CryptoKitties, an Ethereum blockchain-powered game allows players to collect and breed digital cats for creating the “purrfect furry friend.” The game claims that each cat is entirely unique and owned by individual owners. A crypto kitty cannot get duplicated, taken away or destroyed as per the company. Emin Gün Sirer, a professor at Cornell University and co-director of IC3 recently tweeted about the reverse engineering of the CryptoKitty birthing process.
“Cryptokitty birthing process has been reverse engineered. You can time the birth to get a better kitty. Every hour interval generates a new kitty, like a zodiac sign. #Cryptoastrology,” tweeted Sirer.
The possibility of such reverse-engineering has been demonstrated in a paper that was included in the proceedings of the 27th USENIX Security Symposium held in the USA between 15th and 17th August. The paper has been presented under the title of ‘Erays: Reverse Engineering Ethereum’s Opaque Smart Contracts.’
This paper has been published to explore the possibility of a tool that can reverse-engineer smart contracts to audit them as has been called for frequently by regulatory bodies worldwide. Eray has attempted to provide a “high-level pseudocode” for performing manual analysis with an aim to introduce transparency in the ecosystem.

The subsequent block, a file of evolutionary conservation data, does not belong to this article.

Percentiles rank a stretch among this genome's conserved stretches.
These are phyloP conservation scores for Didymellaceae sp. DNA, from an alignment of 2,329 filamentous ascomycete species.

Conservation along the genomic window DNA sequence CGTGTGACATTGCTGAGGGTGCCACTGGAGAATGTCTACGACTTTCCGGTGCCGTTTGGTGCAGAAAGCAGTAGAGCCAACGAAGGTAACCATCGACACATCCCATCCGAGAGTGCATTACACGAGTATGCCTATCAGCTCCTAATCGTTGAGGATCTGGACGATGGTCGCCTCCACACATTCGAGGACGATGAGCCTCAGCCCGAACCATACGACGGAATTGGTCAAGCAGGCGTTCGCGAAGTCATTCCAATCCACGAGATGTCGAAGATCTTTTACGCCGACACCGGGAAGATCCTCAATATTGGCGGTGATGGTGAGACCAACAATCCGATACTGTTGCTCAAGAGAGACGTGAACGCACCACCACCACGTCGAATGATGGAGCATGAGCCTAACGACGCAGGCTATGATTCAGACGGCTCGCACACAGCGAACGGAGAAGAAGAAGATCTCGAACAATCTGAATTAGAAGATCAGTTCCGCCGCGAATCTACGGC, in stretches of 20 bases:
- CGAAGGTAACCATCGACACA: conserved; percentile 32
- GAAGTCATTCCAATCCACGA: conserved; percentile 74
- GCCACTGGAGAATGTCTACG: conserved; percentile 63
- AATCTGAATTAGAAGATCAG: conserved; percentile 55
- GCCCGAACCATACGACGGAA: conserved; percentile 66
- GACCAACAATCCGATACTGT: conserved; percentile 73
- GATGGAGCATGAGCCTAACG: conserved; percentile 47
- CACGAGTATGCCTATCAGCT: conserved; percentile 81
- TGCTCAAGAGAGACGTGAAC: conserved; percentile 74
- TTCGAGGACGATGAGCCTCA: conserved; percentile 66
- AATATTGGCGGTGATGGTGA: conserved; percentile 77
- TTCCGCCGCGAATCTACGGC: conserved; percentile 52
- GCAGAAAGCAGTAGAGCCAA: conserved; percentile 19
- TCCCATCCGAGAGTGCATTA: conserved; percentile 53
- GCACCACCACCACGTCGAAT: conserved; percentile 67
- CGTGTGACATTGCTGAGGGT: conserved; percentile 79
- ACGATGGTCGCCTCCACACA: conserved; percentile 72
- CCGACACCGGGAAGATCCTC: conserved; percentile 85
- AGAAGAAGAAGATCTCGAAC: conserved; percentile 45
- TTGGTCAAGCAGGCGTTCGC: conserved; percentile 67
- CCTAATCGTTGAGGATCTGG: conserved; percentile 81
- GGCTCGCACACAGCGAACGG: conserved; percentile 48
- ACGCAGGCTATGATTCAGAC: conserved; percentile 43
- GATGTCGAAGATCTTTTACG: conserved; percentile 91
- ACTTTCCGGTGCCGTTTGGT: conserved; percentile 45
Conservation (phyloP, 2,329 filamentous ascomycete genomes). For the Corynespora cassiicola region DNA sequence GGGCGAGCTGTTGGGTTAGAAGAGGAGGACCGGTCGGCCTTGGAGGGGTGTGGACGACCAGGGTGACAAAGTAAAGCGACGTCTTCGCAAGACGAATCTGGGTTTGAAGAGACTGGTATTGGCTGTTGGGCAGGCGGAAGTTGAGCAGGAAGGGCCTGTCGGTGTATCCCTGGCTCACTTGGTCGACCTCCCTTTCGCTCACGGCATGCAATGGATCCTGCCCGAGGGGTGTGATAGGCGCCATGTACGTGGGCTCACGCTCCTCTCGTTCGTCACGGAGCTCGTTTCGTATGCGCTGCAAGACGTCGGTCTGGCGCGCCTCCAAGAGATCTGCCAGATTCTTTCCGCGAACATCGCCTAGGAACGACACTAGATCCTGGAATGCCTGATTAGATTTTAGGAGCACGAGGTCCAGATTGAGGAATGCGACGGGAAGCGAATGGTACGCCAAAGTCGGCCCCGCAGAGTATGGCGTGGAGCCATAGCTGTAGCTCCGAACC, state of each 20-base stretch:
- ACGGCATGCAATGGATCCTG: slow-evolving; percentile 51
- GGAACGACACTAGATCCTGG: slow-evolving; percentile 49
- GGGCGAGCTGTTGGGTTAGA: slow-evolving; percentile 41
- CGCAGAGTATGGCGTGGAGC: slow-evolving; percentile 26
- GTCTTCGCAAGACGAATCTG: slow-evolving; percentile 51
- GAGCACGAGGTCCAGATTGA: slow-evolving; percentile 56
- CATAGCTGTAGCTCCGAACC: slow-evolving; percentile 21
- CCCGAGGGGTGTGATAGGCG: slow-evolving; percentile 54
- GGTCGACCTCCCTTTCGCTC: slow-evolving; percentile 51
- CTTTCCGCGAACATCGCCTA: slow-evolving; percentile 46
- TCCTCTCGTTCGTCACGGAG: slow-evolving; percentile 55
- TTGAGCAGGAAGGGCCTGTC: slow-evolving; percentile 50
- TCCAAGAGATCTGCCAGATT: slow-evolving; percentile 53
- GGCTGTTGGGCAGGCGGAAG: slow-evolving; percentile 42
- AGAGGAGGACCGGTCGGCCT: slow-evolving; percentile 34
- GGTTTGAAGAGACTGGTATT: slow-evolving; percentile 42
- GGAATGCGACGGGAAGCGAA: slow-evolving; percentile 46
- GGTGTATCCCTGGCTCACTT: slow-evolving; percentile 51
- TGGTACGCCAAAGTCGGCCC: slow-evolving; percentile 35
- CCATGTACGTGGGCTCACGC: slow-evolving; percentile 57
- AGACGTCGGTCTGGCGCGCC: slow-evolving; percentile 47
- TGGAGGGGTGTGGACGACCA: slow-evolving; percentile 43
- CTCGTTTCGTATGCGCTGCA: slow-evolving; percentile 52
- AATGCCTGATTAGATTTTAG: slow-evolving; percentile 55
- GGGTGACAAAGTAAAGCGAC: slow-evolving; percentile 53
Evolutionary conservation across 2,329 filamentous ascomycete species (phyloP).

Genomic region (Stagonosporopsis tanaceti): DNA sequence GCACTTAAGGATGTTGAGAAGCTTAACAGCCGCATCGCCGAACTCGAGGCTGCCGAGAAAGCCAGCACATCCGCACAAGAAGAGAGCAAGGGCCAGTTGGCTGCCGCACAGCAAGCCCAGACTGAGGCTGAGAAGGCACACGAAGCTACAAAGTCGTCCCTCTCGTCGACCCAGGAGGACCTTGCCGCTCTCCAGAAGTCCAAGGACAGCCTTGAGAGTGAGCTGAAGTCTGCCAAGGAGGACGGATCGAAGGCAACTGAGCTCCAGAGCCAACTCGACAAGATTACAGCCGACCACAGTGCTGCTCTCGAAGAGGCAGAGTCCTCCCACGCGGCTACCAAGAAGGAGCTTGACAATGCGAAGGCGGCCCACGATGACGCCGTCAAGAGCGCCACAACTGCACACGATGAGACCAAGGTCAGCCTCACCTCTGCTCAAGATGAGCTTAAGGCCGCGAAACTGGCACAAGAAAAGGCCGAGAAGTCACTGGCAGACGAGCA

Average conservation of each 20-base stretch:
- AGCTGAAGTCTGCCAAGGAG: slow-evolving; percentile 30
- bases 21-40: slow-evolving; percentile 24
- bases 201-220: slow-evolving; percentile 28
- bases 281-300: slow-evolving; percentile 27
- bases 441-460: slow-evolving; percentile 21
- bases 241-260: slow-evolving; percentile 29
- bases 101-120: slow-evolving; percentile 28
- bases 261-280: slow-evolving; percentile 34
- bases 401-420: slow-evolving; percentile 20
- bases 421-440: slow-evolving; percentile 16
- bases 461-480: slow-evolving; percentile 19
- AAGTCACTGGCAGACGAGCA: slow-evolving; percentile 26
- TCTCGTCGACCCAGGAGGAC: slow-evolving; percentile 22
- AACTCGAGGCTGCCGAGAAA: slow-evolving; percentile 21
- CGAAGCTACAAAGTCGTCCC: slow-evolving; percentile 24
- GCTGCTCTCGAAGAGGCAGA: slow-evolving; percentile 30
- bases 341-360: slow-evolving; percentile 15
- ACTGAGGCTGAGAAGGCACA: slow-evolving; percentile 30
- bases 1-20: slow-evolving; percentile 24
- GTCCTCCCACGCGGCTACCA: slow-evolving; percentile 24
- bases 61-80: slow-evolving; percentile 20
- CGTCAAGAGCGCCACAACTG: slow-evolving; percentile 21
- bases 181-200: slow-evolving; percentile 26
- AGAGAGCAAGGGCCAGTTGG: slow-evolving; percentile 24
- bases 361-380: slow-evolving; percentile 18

The paper notes that even as a sizeable part of the CryptoKitties source code is available publically, a core component has “deliberately” been kept opaque “in order to alter gameplay.” Such gameplay prevents the users from putting together the smart contract and thus makes it challenging for them to breed a rare cat.
As of January of this year, the top 10 kitties were worth $2.5 million combined, given their unique and rare features. After approximately three hours of reverse-engineering with Erays, the team was able to fabricate a contract with an output that exactly matched that of the mixGenes function on blockchain.
“To clarify, the game is designed to prevent this from being exploited, with a mandatory fee that subsidises ppl to call “giveBirth” as soon as possible,” replied Andrew Miller on Sirer’s tweet. Miller is a professor at the University of Illinois at Urbana-Champaign and associate director at IC3.